Surrey City Hall. (File photo)

EXCLUSIVE: Surrey collecting fees on more than 2,400 illegal suites, documents reveal

That works out to more than $1 million in fees collected annually

SURREY — A Freedom of Information Request has revealed there are about 2,400 properties with illegal suites registered at Surrey City Hall.

According to city bylaws, only one secondary suite is legal for properties zoned single family.

However, an FOI reveals there are 2,332 properties in Surrey with two registered suites, 57 with three, and six properties with four or more.

The Now-Leader has learned the city is charging a $568 “multiple suite fee” for illegal, yet registered suites. That works out to more than $1 million a year collected from illegal suites.

East Clayton resident Greg Garner is one of 175 landlords who have received an order to remove one of their two suites, a move that has proved controversial.

“In order to register, you have to pay the fee,” noted Garner, who has gone through the process of registering two suites in his home. “And they are framing us 175 as law breakers, yet they allowed 2,500 homes to do this, including six with four or more basement suites.”

See also: East Clayton suite crackdown ‘on hold,’ says Surrey Mayor

See also: HOME SUITE HOME: The faces of Clayton’s illegal suite crackdown

See also: Surrey Council asks staff to work with tenants in illegal Clayton suites

Garner said if the city decided to force all landlords to remove multiple suites, they would be displacing 2,500 families.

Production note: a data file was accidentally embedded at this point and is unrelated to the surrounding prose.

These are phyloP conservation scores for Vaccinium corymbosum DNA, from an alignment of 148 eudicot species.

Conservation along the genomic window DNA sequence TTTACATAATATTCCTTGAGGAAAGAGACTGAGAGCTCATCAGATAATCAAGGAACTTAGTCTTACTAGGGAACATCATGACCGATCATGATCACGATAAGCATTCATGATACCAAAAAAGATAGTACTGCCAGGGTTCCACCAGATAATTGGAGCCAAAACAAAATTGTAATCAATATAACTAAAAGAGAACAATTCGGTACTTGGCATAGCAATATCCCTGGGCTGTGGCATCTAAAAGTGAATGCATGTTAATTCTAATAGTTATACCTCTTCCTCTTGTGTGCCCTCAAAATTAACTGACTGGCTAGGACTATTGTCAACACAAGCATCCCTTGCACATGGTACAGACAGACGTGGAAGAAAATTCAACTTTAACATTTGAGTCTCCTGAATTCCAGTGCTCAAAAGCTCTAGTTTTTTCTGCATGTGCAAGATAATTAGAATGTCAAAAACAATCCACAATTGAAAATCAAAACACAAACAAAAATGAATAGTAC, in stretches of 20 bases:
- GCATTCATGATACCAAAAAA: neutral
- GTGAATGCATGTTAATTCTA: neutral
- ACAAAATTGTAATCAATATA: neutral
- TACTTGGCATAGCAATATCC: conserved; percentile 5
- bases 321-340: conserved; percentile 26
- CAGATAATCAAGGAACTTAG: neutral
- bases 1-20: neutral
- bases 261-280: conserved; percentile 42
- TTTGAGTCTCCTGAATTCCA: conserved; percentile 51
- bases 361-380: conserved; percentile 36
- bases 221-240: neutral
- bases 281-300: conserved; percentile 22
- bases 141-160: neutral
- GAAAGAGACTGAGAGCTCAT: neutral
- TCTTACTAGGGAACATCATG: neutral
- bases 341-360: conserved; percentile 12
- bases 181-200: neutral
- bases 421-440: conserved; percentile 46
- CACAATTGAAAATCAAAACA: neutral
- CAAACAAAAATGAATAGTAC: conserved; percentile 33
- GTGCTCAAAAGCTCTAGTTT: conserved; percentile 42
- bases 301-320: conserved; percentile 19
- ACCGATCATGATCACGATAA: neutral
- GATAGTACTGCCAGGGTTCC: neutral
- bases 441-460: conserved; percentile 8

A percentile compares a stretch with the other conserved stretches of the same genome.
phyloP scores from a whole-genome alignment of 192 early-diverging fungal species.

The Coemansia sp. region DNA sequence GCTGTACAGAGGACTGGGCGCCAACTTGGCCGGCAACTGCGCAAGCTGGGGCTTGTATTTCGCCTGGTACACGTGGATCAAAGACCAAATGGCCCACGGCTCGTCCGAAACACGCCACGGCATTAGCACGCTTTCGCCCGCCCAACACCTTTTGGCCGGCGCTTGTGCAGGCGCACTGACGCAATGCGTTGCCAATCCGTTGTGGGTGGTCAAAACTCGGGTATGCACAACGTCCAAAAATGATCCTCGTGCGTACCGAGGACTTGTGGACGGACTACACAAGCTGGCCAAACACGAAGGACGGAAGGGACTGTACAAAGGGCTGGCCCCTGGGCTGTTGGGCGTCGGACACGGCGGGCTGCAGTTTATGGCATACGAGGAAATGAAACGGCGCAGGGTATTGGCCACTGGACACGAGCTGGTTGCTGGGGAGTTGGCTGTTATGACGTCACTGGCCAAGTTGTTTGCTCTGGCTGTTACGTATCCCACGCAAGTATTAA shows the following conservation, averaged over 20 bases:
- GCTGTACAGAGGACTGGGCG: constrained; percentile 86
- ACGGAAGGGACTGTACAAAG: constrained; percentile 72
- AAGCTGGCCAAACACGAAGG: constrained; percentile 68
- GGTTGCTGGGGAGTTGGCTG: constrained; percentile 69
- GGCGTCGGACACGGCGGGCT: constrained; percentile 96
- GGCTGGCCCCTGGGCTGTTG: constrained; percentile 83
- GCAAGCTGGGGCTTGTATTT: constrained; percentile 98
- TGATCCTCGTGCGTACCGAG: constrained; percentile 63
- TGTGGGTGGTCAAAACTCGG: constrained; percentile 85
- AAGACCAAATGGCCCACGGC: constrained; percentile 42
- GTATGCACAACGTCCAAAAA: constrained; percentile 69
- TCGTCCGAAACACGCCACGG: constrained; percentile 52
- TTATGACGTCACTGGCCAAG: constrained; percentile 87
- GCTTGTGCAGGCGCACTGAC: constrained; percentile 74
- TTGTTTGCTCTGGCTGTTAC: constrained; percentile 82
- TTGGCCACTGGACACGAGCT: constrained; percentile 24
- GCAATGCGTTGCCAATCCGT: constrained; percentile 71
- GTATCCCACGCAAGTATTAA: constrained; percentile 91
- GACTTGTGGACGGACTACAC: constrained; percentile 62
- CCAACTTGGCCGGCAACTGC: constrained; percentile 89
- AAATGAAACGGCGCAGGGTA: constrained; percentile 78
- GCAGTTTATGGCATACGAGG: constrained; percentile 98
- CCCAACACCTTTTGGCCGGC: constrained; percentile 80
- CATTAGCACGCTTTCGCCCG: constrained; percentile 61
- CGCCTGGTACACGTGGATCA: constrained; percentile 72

“And lose more than $1 million.”

Garner wants to know where that money is going.

Although council has spoken about the need to enforce bylaws, at a recent meeting, Garner says if the city is going to act in one community, it must do it city-wide.

Jas Rehal, bylaws manager for Surrey.

While Surrey’s manager of bylaws Jas Rehal didn’t dispute the figures, he said the fees collected are solely to offset costs for city services.

“The goal there is to get the fees to ensure there is equity across the city for services people in illegal suites draw,” Rehal said. “We have made our position known that the fee does not make the suite legal.”

Rehal said enforcement is based on complaints.

“We don’t go out there just looking to do enforcement for illegal suites, it’s based on complaints,” he added. “Our policy is most definitely complaint based.”

To Garner’s comments about treating every landlord the same, Rehal said a “blanket enforcement approach” doesn’t work.

“In Clayton there, our issue is always trying to resolve complaints. We understand that the suites are directly related to housing so we don’t have a blanket approach,” Rehal said. “With Clayton, we’ve tried to resolve the parking issues but we couldn’t resolve those.”

He said that’s why the enforcement initiative, which is now on hold, began.

Surrey Mayor Linda Hepner.

Mayor Linda Hepner said Garner “is right” that enforcing the bylaw across the city would displace thousands of families.

“While the clampdown in Clayton is in direct response to parking issues, it leaves all the other multiple suites throughout the city to deal with,” she told the Now-Leader.

Hepner said she hopes to soon have a report from staff on broader housing solutions, “not forgetting that single family is single family, and you can ask for multiple (suites to become legal) by way of zoning process. We may need to map those units and give a deadline for a process activation.”

The mayor said to displace 2,500 families in a constrained market would be “disastrous,” however expecting an appropriate zone for those areas that wish to be multiple is reasonable and an “application should be made.”

In the short term, Hepner said the city must still deal with the Clayton transportation issues and awaits a city report that will outline options.



amy.reid@surreynowleader.com

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